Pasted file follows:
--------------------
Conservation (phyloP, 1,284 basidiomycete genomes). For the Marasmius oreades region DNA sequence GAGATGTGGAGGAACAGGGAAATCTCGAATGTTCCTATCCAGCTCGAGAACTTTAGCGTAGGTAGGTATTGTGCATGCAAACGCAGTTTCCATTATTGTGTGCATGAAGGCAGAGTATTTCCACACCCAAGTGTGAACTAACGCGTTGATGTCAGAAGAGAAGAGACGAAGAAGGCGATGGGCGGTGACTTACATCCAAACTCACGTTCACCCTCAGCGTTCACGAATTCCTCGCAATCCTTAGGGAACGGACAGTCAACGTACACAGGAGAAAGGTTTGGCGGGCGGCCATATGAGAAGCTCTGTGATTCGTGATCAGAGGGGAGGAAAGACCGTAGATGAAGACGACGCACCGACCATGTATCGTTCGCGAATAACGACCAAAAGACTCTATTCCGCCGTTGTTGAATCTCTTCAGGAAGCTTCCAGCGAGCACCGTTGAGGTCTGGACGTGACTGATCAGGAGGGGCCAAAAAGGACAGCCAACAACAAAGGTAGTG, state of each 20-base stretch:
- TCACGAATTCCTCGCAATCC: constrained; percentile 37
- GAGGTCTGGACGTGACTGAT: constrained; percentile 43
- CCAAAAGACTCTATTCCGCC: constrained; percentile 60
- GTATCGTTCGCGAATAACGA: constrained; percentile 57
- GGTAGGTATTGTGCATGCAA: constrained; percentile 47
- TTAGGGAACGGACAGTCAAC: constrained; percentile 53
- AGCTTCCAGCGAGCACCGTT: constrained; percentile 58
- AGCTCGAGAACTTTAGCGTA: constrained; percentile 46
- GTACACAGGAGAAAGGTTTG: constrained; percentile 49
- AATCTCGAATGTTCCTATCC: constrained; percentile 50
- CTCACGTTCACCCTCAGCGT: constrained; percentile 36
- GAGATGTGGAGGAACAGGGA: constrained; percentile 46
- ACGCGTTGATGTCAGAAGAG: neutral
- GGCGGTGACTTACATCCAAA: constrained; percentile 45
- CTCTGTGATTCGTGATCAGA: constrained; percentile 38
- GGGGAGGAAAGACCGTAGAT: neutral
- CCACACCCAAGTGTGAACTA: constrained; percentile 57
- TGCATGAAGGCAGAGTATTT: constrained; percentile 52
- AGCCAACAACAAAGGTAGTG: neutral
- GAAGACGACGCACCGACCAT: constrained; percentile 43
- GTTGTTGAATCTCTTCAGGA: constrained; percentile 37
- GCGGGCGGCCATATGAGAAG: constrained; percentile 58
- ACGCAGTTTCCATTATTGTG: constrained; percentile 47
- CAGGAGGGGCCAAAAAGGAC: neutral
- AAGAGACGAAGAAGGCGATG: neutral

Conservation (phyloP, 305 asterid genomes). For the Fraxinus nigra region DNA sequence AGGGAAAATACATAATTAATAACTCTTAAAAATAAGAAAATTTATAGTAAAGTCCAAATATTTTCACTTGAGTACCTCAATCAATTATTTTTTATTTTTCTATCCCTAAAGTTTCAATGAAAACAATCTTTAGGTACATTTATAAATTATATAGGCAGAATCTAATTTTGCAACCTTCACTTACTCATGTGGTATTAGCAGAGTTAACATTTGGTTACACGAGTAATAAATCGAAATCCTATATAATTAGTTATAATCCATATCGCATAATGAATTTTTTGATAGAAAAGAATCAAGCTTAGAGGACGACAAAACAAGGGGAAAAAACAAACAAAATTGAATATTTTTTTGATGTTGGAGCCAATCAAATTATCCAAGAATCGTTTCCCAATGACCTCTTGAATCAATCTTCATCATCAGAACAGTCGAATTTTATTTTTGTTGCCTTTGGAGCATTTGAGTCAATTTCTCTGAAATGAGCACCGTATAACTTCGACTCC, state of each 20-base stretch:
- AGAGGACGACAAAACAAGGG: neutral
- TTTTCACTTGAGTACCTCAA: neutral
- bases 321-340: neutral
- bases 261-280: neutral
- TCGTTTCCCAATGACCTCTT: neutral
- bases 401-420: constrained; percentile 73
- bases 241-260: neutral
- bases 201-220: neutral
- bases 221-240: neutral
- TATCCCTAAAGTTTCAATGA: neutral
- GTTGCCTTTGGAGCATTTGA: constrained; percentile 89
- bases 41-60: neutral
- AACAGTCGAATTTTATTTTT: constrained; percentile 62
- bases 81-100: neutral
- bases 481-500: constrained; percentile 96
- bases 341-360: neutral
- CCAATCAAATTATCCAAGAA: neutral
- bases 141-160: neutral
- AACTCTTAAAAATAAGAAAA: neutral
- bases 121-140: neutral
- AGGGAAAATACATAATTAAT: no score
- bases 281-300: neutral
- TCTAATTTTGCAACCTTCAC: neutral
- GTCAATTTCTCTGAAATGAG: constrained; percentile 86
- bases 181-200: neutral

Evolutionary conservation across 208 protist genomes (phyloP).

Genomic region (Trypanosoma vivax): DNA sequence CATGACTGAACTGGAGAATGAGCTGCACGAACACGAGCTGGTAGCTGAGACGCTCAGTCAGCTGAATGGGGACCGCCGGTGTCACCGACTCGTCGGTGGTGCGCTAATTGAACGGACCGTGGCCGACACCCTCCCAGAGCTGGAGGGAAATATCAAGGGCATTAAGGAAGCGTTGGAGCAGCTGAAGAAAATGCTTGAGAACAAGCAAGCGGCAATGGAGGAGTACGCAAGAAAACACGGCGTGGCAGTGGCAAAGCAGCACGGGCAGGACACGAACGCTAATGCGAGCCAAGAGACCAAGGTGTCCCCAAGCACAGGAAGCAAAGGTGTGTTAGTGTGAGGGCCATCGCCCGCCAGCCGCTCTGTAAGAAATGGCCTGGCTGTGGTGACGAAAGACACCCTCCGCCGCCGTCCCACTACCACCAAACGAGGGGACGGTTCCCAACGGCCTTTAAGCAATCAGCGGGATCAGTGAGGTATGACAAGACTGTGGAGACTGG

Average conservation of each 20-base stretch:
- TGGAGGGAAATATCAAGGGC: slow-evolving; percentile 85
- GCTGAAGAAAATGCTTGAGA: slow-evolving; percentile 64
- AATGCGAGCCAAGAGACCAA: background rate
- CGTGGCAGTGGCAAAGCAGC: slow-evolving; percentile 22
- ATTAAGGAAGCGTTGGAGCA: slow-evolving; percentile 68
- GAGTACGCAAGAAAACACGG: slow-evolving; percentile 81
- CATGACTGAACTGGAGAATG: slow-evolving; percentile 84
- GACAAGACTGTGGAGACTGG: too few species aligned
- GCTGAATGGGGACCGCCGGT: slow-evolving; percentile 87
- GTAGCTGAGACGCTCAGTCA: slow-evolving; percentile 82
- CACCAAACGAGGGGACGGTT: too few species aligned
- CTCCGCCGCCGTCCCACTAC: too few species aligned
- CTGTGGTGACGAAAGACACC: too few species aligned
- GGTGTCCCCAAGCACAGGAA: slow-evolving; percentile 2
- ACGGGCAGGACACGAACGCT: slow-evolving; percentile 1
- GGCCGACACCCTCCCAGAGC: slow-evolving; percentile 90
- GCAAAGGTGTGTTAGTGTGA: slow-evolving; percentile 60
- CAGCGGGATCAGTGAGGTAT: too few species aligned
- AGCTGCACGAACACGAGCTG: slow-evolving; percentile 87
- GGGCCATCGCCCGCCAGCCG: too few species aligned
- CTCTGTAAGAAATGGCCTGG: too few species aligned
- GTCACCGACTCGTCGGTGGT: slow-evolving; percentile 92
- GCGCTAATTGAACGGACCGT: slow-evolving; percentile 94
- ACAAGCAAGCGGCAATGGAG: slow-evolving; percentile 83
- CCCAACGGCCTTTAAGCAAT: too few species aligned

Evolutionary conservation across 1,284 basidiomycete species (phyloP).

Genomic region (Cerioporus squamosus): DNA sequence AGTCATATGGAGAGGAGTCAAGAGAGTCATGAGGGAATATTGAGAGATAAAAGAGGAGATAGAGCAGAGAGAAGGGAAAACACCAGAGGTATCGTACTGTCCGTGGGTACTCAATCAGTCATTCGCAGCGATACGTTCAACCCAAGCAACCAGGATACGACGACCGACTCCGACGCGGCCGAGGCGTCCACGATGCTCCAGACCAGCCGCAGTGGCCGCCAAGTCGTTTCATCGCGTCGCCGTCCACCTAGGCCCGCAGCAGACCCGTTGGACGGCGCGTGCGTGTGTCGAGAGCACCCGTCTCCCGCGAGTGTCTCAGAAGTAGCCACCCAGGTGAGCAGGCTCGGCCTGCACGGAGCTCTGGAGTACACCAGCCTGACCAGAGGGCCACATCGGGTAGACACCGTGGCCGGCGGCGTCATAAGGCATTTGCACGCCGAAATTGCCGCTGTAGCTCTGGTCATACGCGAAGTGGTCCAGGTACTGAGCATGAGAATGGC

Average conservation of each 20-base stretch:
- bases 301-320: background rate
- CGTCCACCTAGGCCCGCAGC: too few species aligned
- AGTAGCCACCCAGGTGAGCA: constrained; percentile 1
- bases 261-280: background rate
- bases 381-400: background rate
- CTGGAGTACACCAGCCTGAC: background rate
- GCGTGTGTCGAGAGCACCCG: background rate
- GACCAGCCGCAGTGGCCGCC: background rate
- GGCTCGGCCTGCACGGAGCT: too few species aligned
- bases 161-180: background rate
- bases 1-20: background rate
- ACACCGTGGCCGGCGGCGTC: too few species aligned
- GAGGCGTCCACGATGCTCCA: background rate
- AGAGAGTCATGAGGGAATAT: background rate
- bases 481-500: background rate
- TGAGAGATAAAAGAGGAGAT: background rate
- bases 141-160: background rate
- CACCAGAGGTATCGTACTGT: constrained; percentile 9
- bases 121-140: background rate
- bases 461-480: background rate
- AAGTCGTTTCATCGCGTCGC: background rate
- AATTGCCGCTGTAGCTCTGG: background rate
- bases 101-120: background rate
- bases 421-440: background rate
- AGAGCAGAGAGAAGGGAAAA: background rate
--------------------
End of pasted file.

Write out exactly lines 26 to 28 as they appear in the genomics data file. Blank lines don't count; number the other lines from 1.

- AAGAGACGAAGAAGGCGATG: neutral

Conservation (phyloP, 305 asterid genomes). For the Fraxinus nigra region DNA sequence AGGGAAAATACATAATTAATAACTCTTAAAAATAAGAAAATTTATAGTAAAGTCCAAATATTTTCACTTGAGTACCTCAATCAATTATTTTTTATTTTTCTATCCCTAAAGTTTCAATGAAAACAATCTTTAGGTACATTTATAAATTATATAGGCAGAATCTAATTTTGCAACCTTCACTTACTCATGTGGTATTAGCAGAGTTAACATTTGGTTACACGAGTAATAAATCGAAATCCTATATAATTAGTTATAATCCATATCGCATAATGAATTTTTTGATAGAAAAGAATCAAGCTTAGAGGACGACAAAACAAGGGGAAAAAACAAACAAAATTGAATATTTTTTTGATGTTGGAGCCAATCAAATTATCCAAGAATCGTTTCCCAATGACCTCTTGAATCAATCTTCATCATCAGAACAGTCGAATTTTATTTTTGTTGCCTTTGGAGCATTTGAGTCAATTTCTCTGAAATGAGCACCGTATAACTTCGACTCC, state of each 20-base stretch:
- AGAGGACGACAAAACAAGGG: neutral